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Utah Senate Votes To Approve Bill To Crack Down On Distracted Driving

Photo of a road sign that reads "stay alert talk or text later"
Utah drivers would be barred from holding a cell phone while driving, under a bill passed by the state Senate Wednesday.

After an impassioned debate, the Utah Senate voted 19-8 to approve a bill that cracks down on distracted driving.

Under current law, drivers are barred from writing and reading texts and emails, dialing a phone number and recording video, among other things. Under this bill, drivers would be barred from even holding a cellphone. But they could still use the hands free functions of their phone and swipe or tap their device to activate those functions. 

“If drivers hold the phone in their hands, they can be pulled over,” said Sen. Don Ipson, R-St. George, the bill’s floor sponsor. “The texting bill has been complicated for law enforcement to deal with because of that. This eliminates that.”

Several lawmakers emphasized the dangers of distracted driving during the debate — more than 3,000 people across the country died from it during 2017, according to the National Highway Traffic Safety Administration.

Sen. Luz Escamilla, D-Salt Lake City, said her daughter was only 10 years old when she was hit by a distracted driver. 

“There needs to be accountability,” Escamilla said. “When we are driving and being distracted, we're not only impacting ourselves, we could potentially end up killing someone or injuring someone to the point where, like my daughter was in a hospital bed for three weeks and another month without [being] able to walk.”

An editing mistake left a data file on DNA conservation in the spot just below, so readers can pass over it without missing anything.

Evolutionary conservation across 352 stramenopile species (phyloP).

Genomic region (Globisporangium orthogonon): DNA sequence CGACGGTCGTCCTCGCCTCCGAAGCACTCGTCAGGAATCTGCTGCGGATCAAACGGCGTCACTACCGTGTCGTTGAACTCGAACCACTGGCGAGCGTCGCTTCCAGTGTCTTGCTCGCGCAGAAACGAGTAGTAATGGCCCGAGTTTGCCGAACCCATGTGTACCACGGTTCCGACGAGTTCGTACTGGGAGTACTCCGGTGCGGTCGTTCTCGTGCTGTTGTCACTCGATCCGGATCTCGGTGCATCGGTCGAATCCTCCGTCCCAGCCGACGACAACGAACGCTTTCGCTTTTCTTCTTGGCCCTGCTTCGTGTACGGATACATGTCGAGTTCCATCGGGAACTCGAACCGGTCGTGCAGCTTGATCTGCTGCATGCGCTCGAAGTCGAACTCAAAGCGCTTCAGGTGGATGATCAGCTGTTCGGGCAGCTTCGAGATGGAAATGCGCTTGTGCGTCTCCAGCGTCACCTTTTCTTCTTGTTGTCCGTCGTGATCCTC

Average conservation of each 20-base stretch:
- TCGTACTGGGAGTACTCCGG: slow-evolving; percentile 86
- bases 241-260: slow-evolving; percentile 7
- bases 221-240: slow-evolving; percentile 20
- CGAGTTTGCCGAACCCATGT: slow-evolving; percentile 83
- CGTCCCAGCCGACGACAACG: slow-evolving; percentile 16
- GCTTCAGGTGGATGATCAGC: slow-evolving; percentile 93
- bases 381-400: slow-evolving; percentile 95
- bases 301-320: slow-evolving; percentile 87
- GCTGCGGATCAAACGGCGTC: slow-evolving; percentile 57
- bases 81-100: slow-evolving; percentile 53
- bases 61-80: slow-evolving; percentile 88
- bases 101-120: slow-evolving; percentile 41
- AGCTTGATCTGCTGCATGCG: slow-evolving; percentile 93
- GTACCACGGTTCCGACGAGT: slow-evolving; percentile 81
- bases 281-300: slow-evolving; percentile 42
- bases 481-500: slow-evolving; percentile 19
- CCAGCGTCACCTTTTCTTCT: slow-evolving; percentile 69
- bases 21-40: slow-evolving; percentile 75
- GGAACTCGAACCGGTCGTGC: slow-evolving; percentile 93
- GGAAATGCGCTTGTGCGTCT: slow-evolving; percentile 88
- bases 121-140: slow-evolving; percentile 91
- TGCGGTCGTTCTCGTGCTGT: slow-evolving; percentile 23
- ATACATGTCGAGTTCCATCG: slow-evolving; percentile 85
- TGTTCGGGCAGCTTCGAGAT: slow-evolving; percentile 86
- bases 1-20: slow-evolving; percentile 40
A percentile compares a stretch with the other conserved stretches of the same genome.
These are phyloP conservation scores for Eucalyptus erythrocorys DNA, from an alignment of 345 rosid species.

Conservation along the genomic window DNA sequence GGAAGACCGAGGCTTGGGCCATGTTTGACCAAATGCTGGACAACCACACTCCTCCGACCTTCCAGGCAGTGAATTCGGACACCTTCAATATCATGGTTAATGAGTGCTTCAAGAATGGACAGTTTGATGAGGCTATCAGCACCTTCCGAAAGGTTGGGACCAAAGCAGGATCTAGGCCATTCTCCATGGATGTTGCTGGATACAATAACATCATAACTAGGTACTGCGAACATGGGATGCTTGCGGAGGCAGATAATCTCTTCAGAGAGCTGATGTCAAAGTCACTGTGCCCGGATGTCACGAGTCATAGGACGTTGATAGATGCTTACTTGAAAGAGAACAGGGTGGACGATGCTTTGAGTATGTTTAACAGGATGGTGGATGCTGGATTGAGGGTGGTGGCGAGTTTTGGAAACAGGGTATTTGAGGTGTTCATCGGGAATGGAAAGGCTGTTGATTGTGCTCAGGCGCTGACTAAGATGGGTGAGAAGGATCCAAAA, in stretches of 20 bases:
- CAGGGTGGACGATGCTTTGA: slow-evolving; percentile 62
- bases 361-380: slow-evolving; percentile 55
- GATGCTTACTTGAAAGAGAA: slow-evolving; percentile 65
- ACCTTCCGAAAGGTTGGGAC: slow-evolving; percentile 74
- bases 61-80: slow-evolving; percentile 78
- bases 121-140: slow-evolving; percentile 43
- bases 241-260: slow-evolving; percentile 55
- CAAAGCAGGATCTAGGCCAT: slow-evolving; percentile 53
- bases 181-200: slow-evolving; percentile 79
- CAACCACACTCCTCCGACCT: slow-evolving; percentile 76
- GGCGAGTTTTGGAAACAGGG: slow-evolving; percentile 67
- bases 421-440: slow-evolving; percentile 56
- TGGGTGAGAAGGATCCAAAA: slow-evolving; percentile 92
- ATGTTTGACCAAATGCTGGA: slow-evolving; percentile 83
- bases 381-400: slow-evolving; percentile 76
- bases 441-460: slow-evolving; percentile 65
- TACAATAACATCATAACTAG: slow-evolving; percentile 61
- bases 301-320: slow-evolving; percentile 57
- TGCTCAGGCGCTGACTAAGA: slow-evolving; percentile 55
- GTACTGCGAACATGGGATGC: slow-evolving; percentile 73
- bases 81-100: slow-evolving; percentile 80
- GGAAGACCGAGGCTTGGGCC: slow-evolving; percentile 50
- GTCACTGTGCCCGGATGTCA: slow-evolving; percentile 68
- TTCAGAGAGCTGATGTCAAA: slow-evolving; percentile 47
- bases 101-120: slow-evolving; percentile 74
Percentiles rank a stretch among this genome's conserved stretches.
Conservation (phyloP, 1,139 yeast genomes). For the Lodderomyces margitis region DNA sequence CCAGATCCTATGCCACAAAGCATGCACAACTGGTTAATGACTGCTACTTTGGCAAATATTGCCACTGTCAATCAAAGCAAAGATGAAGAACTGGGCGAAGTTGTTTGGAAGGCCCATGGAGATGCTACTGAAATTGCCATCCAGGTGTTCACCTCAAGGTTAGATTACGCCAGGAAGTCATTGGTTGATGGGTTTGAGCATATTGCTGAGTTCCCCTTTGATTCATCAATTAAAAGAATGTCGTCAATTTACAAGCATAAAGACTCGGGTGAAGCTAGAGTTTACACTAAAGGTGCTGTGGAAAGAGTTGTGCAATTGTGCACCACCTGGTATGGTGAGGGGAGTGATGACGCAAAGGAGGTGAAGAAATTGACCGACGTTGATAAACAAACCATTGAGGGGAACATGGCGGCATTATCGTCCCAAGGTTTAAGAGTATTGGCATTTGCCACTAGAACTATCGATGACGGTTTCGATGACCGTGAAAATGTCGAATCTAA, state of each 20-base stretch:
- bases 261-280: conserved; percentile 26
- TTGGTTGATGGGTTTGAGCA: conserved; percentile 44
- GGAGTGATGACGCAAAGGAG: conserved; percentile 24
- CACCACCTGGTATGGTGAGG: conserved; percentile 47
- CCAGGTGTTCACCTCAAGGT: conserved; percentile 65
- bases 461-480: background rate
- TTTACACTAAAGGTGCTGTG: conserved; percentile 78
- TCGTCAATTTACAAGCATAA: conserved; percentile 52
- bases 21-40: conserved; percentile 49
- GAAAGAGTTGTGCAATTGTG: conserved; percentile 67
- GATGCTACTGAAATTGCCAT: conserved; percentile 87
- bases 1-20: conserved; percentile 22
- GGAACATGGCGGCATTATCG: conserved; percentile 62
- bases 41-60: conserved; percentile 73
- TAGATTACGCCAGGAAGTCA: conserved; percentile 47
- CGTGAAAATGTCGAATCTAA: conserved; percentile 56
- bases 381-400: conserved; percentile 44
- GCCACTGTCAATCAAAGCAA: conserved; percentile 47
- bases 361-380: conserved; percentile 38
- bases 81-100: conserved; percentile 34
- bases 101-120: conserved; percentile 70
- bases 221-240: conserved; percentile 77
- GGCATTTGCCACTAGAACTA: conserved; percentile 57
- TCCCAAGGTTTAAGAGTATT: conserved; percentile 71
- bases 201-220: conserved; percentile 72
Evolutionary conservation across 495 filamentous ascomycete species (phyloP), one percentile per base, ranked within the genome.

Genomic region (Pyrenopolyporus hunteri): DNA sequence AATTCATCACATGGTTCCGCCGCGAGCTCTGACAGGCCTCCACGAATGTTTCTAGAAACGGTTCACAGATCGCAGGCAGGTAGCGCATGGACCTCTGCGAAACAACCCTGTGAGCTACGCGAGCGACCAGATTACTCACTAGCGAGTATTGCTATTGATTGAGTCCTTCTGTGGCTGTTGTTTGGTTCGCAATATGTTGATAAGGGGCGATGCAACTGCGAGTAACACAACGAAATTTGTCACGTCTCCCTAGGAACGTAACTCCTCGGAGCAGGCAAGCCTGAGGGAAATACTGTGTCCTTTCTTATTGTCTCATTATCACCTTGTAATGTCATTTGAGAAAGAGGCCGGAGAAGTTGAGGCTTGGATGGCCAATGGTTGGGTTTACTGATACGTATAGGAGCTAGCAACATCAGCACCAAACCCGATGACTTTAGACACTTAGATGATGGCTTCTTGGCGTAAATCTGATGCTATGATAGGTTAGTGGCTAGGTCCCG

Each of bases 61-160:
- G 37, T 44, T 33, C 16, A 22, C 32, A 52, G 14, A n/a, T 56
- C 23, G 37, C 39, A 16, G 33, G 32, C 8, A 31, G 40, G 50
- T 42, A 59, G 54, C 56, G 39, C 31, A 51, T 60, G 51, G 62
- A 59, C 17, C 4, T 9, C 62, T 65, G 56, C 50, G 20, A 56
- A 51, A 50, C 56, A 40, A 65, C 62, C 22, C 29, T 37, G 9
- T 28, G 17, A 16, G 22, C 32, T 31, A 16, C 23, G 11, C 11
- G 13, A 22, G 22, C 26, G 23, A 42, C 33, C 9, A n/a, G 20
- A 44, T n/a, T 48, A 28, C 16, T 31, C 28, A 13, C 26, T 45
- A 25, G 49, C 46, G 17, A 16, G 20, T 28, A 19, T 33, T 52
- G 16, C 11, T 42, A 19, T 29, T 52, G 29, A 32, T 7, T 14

But some lawmakers argued that cracking down on distracted driving can have adverse effects when people try to hide the fact that they’re using their cell phone. 

For example, Sen. Jake Anderegg, R-Lehi, said people will sometimes hold their phones in their laps —which would be illegal under the new bill — and move their line of sight far from the windshield in order to look at it. 

“Pragmatically, this law will create more accidents, because people are not going to stop utilizing their phone, especially for legitimate reasons, like trying to follow a GPS and pick up their kids,” Anderegg said. 

The bill exempts law enforcement officers, and Anderegg argued it shouldn’t. He said, recently, he saw a law enforcement officer driving distracted on the freeway. 

“This guy had his phone to his ear, his other hand was on the computer, typing in something, and he must have been driving with his knees,” Anderegg said. “So I have a bit of a problem when we're saying, ‘Hey, this is all about safety, but we're not going to expressly make sure that this applies to all.’”

The bill needs one more vote in the Senate before going to the governor’s desk.

Sonja Hutson covers politics for KUER. Follow her on Twitter @SonjaHutson

Sonja Hutson is a politics and government reporter at KUER.
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